The spectral transform method has been widely used as the basis for the dynamical core of numerical weather prediction (NWP) and climate models as it has significant computational advantages over finite-difference methods such as its high numerical accuracy, uniform resolvability, and ease of Laplacian operation (Cheong, 2006; Williamson, 2007). However, spectral methods suffer from low scalability because they must use non-local calculations for wave to grid (or vice versa) transformation and, more importantly, from high computational cost, as the Legendre transform in traditional spherical harmonics (SPH) requires O[N^{3}] operations, with N being the truncated wave number (Williamson et al., 1992; Cheong, 2000b, 2000a; Williamson, 2007). Although many efforts have been made to alleviate computational inefficiencies in the field of global spectral modelling (e.g. Taylor et al., 1997; Juang, 2004; Tygert, 2010), they have not resolved the defects inherent in the SPH dynamical core that result in elevated computational cost at high resolution.
The use of the double Fourier series (DFS) as an orthogonal basis function is an alternative method in spectral representation because a fast algorithm is available when transforming from the wave to the grid domain and vice versa, and most of the advantages of the traditional spectral method are preserved more effectively than with the grid-point method (Cheong, 2000b, 2000a; Layton and Spotz, 2003; Cheong, 2006). The DFS approach requires an equally spaced latitude grid instead of a Gaussian distribution, utilises fast-Fourier-transforms (FFTs) in the latitude direction, rather than the more computationally expensive Legendre transforms, and offers reduced computational cost characterised by O[N^{2}log_{2}N]. Cheong (2000b) proposed a new DFS method for solving simple elliptic equations and vorticity and advection equations on a sphere. This was extended to the shallow-water model by Cheong (2000a) and was evaluated satisfactorily using the standardised test for dynamical cores. Along with the development of a high-order harmonic spectral filter by DFS (Cheong et al., 2002; Cheong et al., 2004), Cheong (2006) – (hereafter C2006) further extended the DFS spectral method to a three-dimensional atmospheric model with hydrostatic approximation on sigma vertical coordinate (SIG). C2006 reported that the new method retains most of the advantages of the traditional spectral method and provides an efficient and simple high-order filtering method that is essential for stable time stepping. Additionally, the DFS approach was found to have greater computational efficiency than the SPH model in cases of higher model resolution.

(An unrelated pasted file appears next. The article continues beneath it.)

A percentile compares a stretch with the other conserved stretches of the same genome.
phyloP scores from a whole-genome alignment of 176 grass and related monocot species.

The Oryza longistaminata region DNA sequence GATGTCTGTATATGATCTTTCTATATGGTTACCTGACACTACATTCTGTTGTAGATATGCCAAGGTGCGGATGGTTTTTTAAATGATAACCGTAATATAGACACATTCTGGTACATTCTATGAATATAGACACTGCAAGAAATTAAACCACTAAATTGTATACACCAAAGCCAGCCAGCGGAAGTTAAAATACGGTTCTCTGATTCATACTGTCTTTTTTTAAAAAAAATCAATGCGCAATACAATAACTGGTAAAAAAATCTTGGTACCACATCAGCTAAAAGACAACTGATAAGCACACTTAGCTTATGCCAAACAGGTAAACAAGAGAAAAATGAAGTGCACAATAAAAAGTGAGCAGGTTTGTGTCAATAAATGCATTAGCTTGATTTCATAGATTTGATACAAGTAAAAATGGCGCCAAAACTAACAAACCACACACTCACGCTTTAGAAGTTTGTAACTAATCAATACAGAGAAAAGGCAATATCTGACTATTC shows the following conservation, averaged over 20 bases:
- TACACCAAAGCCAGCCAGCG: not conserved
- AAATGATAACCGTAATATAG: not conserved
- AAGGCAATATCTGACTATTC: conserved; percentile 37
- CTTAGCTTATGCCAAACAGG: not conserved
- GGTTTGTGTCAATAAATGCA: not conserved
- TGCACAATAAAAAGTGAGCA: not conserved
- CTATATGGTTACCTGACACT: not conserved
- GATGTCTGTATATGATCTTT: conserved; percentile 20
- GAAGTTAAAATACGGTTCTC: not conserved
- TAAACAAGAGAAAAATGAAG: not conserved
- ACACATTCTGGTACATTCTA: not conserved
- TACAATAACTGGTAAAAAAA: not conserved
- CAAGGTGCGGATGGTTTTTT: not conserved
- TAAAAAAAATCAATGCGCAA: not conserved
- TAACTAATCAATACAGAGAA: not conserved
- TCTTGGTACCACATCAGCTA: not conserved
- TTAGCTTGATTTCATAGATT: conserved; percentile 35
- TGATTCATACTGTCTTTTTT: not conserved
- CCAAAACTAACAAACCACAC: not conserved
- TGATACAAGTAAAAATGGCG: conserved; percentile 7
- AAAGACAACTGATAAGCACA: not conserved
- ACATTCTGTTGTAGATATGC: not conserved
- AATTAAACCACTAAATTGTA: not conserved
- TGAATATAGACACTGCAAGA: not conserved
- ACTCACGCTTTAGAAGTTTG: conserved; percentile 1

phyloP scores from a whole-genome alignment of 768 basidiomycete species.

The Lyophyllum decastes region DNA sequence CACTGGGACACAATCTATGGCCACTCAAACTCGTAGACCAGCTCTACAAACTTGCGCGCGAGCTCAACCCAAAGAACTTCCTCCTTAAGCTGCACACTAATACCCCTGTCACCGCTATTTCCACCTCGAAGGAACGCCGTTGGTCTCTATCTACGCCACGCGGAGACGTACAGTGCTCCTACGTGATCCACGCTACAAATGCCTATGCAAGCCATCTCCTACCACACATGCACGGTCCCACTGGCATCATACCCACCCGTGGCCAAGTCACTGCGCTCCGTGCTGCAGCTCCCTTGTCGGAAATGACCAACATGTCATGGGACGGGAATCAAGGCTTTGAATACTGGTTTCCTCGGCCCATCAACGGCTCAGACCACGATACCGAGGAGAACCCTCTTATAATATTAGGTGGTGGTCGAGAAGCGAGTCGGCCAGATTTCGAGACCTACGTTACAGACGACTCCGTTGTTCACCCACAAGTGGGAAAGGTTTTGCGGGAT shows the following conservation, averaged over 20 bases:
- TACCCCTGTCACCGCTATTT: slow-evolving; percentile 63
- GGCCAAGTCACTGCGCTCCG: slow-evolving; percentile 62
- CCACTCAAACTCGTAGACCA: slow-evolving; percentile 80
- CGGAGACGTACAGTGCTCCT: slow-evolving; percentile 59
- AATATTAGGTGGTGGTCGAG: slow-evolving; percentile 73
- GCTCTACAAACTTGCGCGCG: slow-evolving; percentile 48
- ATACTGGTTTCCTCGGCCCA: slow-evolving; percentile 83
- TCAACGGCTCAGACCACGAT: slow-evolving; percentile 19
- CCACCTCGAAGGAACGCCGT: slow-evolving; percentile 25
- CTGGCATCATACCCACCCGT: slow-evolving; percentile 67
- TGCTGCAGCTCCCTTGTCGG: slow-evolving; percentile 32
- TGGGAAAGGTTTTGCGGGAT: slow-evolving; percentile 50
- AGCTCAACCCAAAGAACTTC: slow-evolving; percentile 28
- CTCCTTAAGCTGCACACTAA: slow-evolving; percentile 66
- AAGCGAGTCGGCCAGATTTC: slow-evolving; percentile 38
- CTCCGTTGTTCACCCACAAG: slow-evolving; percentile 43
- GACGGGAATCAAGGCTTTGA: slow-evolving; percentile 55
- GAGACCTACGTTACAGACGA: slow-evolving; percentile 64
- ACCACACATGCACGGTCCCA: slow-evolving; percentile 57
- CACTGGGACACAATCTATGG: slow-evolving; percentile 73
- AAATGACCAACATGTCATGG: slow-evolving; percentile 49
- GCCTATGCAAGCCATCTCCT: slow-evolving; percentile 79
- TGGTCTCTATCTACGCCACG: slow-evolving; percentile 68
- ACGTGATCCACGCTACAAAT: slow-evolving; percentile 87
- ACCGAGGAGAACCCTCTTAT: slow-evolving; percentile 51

Park et al. (2013) – (hereafter P2013) implemented the DFS method reported by C2006 into a global spectral model based on the SPH dynamical core with full physics packages. In this process, the DFS algorithm was parallelised using a message-passing interface (MPI) library routine. Specific humidity was added as a prognostic variable for water conservation, which was absent in C2006. They demonstrated that, compared to the traditional SPH model, the DFS model with full physics does not exhibit discernible deficiencies in terms of the accuracy of the simulated climatology and the forecast of a heavy rainfall event. Most importantly, the parallelised DFS algorithm also guaranteed computational efficiency in the cluster computer with increases in model resolution, which is consistent with the theoretical performance computed from a dry primitive equation model framework by C2006.